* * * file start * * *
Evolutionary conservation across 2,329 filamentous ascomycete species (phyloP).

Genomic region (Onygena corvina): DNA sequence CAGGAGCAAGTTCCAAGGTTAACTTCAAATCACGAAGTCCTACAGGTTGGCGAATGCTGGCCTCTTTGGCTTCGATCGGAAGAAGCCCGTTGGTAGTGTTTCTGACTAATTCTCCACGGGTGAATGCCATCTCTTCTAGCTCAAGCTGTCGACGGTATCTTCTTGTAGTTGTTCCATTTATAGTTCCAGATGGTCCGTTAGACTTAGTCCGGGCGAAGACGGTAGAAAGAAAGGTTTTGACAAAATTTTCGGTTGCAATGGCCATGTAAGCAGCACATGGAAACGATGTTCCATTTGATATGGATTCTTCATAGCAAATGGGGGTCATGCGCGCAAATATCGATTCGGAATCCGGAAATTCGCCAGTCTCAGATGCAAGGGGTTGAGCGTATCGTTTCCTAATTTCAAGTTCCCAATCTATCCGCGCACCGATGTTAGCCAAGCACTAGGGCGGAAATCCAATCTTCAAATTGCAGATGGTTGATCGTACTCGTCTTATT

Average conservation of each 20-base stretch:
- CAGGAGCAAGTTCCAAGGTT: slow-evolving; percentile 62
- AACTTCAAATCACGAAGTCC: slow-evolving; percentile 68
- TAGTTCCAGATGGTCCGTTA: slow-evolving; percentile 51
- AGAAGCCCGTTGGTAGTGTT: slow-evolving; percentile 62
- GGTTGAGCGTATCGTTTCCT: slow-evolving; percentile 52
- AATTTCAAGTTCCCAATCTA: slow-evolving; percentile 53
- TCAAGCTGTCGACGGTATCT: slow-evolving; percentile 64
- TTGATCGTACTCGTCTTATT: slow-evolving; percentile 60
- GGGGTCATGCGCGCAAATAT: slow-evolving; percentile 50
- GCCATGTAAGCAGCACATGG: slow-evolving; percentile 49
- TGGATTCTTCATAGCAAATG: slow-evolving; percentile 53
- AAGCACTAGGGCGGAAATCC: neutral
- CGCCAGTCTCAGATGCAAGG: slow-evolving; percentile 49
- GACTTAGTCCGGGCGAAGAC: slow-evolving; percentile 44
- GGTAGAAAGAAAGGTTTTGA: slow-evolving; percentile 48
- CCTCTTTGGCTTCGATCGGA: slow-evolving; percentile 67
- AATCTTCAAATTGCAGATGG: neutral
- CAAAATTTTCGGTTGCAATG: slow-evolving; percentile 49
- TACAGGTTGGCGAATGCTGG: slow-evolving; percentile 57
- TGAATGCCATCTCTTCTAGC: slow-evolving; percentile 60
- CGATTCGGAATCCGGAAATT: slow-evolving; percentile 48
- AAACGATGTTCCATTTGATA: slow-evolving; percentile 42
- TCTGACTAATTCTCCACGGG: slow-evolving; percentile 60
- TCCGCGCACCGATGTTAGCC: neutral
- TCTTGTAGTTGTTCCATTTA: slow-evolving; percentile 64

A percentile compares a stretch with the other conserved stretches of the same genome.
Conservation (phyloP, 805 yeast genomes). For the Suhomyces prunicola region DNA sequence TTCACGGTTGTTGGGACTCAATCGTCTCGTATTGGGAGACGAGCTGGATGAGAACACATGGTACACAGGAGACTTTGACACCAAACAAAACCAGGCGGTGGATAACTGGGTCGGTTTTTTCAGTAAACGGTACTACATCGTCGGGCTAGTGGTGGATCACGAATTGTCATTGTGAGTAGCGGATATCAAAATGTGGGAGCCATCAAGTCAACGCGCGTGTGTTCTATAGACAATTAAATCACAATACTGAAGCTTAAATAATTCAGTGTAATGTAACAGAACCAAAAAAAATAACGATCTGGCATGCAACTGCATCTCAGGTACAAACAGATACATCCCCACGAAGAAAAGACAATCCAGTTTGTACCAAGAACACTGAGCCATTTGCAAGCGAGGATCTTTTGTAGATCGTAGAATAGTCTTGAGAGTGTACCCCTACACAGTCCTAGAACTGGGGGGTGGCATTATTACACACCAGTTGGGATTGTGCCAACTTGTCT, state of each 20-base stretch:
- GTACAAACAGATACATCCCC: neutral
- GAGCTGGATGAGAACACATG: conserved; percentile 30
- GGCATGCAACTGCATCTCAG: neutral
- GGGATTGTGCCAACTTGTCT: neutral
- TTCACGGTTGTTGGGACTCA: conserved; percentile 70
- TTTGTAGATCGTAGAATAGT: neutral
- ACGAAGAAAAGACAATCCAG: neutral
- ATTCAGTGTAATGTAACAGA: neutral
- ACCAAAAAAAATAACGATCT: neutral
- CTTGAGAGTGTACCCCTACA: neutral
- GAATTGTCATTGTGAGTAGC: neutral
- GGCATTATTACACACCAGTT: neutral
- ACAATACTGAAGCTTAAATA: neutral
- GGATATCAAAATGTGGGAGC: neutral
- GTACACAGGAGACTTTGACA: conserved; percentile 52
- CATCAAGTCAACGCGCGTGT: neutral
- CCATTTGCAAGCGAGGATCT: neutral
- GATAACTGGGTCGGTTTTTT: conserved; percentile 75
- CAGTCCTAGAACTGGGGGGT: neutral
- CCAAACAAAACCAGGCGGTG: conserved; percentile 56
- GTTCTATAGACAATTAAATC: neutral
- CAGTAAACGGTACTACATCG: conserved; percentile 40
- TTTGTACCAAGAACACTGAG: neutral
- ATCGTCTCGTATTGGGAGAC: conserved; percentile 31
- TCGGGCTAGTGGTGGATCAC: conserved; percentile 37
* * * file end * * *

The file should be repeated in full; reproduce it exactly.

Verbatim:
Evolutionary conservation across 2,329 filamentous ascomycete species (phyloP).

Genomic region (Onygena corvina): DNA sequence CAGGAGCAAGTTCCAAGGTTAACTTCAAATCACGAAGTCCTACAGGTTGGCGAATGCTGGCCTCTTTGGCTTCGATCGGAAGAAGCCCGTTGGTAGTGTTTCTGACTAATTCTCCACGGGTGAATGCCATCTCTTCTAGCTCAAGCTGTCGACGGTATCTTCTTGTAGTTGTTCCATTTATAGTTCCAGATGGTCCGTTAGACTTAGTCCGGGCGAAGACGGTAGAAAGAAAGGTTTTGACAAAATTTTCGGTTGCAATGGCCATGTAAGCAGCACATGGAAACGATGTTCCATTTGATATGGATTCTTCATAGCAAATGGGGGTCATGCGCGCAAATATCGATTCGGAATCCGGAAATTCGCCAGTCTCAGATGCAAGGGGTTGAGCGTATCGTTTCCTAATTTCAAGTTCCCAATCTATCCGCGCACCGATGTTAGCCAAGCACTAGGGCGGAAATCCAATCTTCAAATTGCAGATGGTTGATCGTACTCGTCTTATT

Average conservation of each 20-base stretch:
- CAGGAGCAAGTTCCAAGGTT: slow-evolving; percentile 62
- AACTTCAAATCACGAAGTCC: slow-evolving; percentile 68
- TAGTTCCAGATGGTCCGTTA: slow-evolving; percentile 51
- AGAAGCCCGTTGGTAGTGTT: slow-evolving; percentile 62
- GGTTGAGCGTATCGTTTCCT: slow-evolving; percentile 52
- AATTTCAAGTTCCCAATCTA: slow-evolving; percentile 53
- TCAAGCTGTCGACGGTATCT: slow-evolving; percentile 64
- TTGATCGTACTCGTCTTATT: slow-evolving; percentile 60
- GGGGTCATGCGCGCAAATAT: slow-evolving; percentile 50
- GCCATGTAAGCAGCACATGG: slow-evolving; percentile 49
- TGGATTCTTCATAGCAAATG: slow-evolving; percentile 53
- AAGCACTAGGGCGGAAATCC: neutral
- CGCCAGTCTCAGATGCAAGG: slow-evolving; percentile 49
- GACTTAGTCCGGGCGAAGAC: slow-evolving; percentile 44
- GGTAGAAAGAAAGGTTTTGA: slow-evolving; percentile 48
- CCTCTTTGGCTTCGATCGGA: slow-evolving; percentile 67
- AATCTTCAAATTGCAGATGG: neutral
- CAAAATTTTCGGTTGCAATG: slow-evolving; percentile 49
- TACAGGTTGGCGAATGCTGG: slow-evolving; percentile 57
- TGAATGCCATCTCTTCTAGC: slow-evolving; percentile 60
- CGATTCGGAATCCGGAAATT: slow-evolving; percentile 48
- AAACGATGTTCCATTTGATA: slow-evolving; percentile 42
- TCTGACTAATTCTCCACGGG: slow-evolving; percentile 60
- TCCGCGCACCGATGTTAGCC: neutral
- TCTTGTAGTTGTTCCATTTA: slow-evolving; percentile 64

A percentile compares a stretch with the other conserved stretches of the same genome.
Conservation (phyloP, 805 yeast genomes). For the Suhomyces prunicola region DNA sequence TTCACGGTTGTTGGGACTCAATCGTCTCGTATTGGGAGACGAGCTGGATGAGAACACATGGTACACAGGAGACTTTGACACCAAACAAAACCAGGCGGTGGATAACTGGGTCGGTTTTTTCAGTAAACGGTACTACATCGTCGGGCTAGTGGTGGATCACGAATTGTCATTGTGAGTAGCGGATATCAAAATGTGGGAGCCATCAAGTCAACGCGCGTGTGTTCTATAGACAATTAAATCACAATACTGAAGCTTAAATAATTCAGTGTAATGTAACAGAACCAAAAAAAATAACGATCTGGCATGCAACTGCATCTCAGGTACAAACAGATACATCCCCACGAAGAAAAGACAATCCAGTTTGTACCAAGAACACTGAGCCATTTGCAAGCGAGGATCTTTTGTAGATCGTAGAATAGTCTTGAGAGTGTACCCCTACACAGTCCTAGAACTGGGGGGTGGCATTATTACACACCAGTTGGGATTGTGCCAACTTGTCT, state of each 20-base stretch:
- GTACAAACAGATACATCCCC: neutral
- GAGCTGGATGAGAACACATG: conserved; percentile 30
- GGCATGCAACTGCATCTCAG: neutral
- GGGATTGTGCCAACTTGTCT: neutral
- TTCACGGTTGTTGGGACTCA: conserved; percentile 70
- TTTGTAGATCGTAGAATAGT: neutral
- ACGAAGAAAAGACAATCCAG: neutral
- ATTCAGTGTAATGTAACAGA: neutral
- ACCAAAAAAAATAACGATCT: neutral
- CTTGAGAGTGTACCCCTACA: neutral
- GAATTGTCATTGTGAGTAGC: neutral
- GGCATTATTACACACCAGTT: neutral
- ACAATACTGAAGCTTAAATA: neutral
- GGATATCAAAATGTGGGAGC: neutral
- GTACACAGGAGACTTTGACA: conserved; percentile 52
- CATCAAGTCAACGCGCGTGT: neutral
- CCATTTGCAAGCGAGGATCT: neutral
- GATAACTGGGTCGGTTTTTT: conserved; percentile 75
- CAGTCCTAGAACTGGGGGGT: neutral
- CCAAACAAAACCAGGCGGTG: conserved; percentile 56
- GTTCTATAGACAATTAAATC: neutral
- CAGTAAACGGTACTACATCG: conserved; percentile 40
- TTTGTACCAAGAACACTGAG: neutral
- ATCGTCTCGTATTGGGAGAC: conserved; percentile 31
- TCGGGCTAGTGGTGGATCAC: conserved; percentile 37